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Residential Evil

Haut et Court

The Night Eats the World (2018)

Based on a novel by Martin Page under the nom de plume Pit Agarmen, “The Night Eats the World” imagines a zombiepocalypse as akin to one hundred days of solitude.

There’s much exposition in this film adaptation by Dominique Rocher -- depicting the protagonist, Sam (Anders Danielsen Lie), begrudgingly crashing a party thrown by his ex (Sigrid Bouaziz) and her new beau (David Kammenos) in an effort to retrieve his belongings – which ultimately prove to be of no consequence. Sam retreats to a storeroom to nap when his nose inexplicably bleeds; he wakes up to find all the party guests walking dead. He holes up in the flat for the most part, occasionally venturing into neighboring flats to forage for food. As days go by and his rations dwindle, another survivor (Golshifteh Farahani) unexpectedly reaches out.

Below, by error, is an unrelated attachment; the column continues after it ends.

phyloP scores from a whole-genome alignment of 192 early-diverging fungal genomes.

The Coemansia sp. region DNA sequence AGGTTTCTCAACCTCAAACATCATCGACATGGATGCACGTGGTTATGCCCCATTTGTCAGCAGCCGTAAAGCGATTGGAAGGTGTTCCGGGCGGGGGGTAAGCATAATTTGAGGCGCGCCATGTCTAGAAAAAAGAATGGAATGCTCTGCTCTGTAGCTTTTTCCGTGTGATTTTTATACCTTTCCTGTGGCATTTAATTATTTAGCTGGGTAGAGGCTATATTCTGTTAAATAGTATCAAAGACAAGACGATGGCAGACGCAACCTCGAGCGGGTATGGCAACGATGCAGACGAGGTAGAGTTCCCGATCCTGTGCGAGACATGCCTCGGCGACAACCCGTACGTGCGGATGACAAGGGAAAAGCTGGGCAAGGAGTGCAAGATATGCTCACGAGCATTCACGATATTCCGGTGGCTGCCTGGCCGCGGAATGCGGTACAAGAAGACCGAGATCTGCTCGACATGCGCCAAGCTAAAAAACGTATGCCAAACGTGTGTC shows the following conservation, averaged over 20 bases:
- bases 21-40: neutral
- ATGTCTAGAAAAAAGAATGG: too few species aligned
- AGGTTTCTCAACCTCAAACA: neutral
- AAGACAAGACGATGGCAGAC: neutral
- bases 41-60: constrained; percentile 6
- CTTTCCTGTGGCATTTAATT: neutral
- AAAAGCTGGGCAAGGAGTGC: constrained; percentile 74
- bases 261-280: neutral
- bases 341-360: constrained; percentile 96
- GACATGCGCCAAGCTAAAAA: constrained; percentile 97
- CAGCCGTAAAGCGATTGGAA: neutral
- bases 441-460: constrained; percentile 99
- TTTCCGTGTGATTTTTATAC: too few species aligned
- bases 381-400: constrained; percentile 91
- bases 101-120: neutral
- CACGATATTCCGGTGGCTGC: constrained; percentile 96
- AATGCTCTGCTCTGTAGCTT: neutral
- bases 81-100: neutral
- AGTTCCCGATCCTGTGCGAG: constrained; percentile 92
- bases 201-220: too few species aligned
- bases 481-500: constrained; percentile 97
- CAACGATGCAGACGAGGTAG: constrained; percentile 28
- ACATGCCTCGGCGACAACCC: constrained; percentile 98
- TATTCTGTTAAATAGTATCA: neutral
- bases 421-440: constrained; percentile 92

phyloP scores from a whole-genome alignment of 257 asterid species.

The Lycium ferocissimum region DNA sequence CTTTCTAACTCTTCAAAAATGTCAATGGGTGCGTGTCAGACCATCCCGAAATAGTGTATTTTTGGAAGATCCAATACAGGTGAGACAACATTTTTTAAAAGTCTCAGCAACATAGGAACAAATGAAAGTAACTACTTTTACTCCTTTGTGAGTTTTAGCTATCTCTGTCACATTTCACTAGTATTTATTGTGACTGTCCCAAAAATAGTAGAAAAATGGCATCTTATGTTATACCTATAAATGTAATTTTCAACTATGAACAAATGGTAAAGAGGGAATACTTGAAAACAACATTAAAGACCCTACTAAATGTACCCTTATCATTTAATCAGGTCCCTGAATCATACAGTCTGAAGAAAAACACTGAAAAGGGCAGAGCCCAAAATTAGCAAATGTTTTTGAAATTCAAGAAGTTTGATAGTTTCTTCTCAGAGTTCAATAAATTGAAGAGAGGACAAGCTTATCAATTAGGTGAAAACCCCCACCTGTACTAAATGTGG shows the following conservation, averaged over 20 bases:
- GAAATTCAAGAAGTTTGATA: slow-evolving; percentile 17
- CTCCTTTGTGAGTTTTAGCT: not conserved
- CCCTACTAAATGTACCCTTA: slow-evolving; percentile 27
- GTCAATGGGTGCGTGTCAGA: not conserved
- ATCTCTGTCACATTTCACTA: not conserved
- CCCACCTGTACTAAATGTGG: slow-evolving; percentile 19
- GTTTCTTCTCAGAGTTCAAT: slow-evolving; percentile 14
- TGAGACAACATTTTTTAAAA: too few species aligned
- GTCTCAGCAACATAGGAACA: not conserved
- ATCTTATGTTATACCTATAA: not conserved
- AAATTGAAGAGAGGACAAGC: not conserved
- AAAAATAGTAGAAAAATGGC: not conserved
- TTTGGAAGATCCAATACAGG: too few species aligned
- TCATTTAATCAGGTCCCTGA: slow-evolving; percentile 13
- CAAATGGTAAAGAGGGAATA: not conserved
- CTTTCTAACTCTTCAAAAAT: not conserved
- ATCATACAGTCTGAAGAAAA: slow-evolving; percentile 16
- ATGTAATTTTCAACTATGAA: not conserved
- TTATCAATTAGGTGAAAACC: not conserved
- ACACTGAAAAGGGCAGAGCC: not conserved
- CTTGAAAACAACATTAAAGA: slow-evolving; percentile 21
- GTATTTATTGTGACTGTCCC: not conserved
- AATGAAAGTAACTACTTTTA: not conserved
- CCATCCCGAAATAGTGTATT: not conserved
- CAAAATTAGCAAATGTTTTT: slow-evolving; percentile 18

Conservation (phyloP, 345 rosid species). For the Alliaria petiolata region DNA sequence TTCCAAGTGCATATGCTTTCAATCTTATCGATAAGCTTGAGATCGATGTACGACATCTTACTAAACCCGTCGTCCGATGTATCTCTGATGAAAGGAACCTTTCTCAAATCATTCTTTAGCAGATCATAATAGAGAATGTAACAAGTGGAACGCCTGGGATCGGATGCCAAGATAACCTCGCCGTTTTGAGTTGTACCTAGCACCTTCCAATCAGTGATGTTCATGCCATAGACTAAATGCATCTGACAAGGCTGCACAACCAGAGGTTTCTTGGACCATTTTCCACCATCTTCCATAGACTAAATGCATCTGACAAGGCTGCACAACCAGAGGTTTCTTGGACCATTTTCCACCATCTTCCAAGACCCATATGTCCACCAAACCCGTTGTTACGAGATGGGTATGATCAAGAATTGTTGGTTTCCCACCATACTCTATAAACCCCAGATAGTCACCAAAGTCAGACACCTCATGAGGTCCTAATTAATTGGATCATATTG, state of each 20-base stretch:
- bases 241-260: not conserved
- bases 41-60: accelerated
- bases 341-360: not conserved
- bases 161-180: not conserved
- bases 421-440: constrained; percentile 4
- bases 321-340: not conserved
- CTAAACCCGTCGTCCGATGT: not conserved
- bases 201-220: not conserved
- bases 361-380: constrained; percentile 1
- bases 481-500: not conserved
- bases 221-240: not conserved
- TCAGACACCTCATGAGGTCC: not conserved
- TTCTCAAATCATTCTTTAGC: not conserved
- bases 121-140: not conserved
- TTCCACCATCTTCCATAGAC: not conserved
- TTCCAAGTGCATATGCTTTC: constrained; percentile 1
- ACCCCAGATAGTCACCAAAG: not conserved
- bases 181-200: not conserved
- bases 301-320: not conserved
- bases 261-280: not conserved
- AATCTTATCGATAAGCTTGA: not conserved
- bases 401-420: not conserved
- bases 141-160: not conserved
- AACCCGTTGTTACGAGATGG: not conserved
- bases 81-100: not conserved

It’s a matter of time before Sam finally hazards a trip outside the apartment building, but his reasons are not what you’d expect. He even habituates his fears enough to befriend a zombie, played by Denis Lavant, trapped in a cage elevator. There are some clear signs of Sam’s longing for companionship and his mental deterioration, but there is a bit of a disconnect with the fantasy that he has apparently concocted, perhaps out of guilt, that also proves him an unreliable narrator. Maybe there’s a bit lost in translation from the source material, but the film never sufficiently connects all the dots to complete Sam’s character arc.


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